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What next for the housing market – will the bubble pop?

There's some contradictory evidence out there. What are we to make of it all?
By Damien Pooley

June 2014: So, is the market overheating? Well, yes… and no. According to latest figures from the Nationwide average UK house prices have increased by 4% since the beginning of the year alone. The Halifax contradicts this with a fall of 1.4% since February. What’s the truth?

In reality, it’s probably fair to say that the fall that the Halifax has seen is probably a temporary event – most other sources suggest growth in a similar vein to the Nationwide. It may also be that the Nationwide has a customer base that is more, well, nationwide, than the Halifax meaning that the “London Effect” is even greater.

Interestingly, concerning the overheating question, the differences are even more striking. At the market peak in the summer of 2007, the Halifax reported prices that are similar to now, but the Nationwide showed figures that were 12% higher than currently seen!

The truth of the matter is that house prices have significantly increased from what has been considered as the new norm since the economic depression. This shift, which equates to between 7% and 10% depending on whose figures we look at, has happened quickly and inevitably this causes nervousness in the market. Fears of another crash are hard to overcome.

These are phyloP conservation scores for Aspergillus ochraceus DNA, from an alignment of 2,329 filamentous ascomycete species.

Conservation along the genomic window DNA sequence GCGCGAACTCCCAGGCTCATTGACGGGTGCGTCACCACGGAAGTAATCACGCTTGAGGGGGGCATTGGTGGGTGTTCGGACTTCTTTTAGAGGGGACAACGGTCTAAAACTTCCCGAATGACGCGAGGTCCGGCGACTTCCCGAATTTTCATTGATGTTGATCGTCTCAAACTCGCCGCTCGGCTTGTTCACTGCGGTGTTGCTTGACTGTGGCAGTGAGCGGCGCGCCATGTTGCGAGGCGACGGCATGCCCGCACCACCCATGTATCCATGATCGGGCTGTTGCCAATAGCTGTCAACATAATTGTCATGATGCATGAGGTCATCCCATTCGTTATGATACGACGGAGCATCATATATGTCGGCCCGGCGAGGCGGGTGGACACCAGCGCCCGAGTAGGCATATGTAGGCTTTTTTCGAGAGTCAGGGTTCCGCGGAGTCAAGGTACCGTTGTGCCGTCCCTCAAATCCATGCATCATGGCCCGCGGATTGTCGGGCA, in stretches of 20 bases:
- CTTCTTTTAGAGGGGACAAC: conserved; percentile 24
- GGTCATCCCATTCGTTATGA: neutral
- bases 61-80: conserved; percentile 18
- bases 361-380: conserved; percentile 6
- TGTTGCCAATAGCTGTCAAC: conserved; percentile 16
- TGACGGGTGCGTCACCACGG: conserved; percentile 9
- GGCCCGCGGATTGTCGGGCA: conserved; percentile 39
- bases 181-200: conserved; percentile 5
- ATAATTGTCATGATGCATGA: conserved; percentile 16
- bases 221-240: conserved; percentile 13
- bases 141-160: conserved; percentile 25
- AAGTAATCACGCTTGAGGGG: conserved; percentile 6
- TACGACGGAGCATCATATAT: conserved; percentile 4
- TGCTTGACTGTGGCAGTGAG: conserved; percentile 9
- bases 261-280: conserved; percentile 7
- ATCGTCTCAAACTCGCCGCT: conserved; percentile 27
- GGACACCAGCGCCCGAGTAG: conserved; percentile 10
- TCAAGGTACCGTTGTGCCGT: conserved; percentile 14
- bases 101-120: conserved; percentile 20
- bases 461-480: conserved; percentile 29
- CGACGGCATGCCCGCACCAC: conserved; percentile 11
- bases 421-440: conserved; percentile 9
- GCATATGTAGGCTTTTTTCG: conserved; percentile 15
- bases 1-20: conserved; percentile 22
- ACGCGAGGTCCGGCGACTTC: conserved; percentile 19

The market isn’t overheating yet, in my opinion, but I am more concerned about what effect any sudden change in interest rates will have. If people are stretching themselves already to buy property, and with inflation still higher than wage inflation will a now impending increase in rates push them over the financial cliff?

That one will only really be answered when the increase comes – we’ve been promised that it will be “gradual and limited”. The key part is how gradual and how limited…


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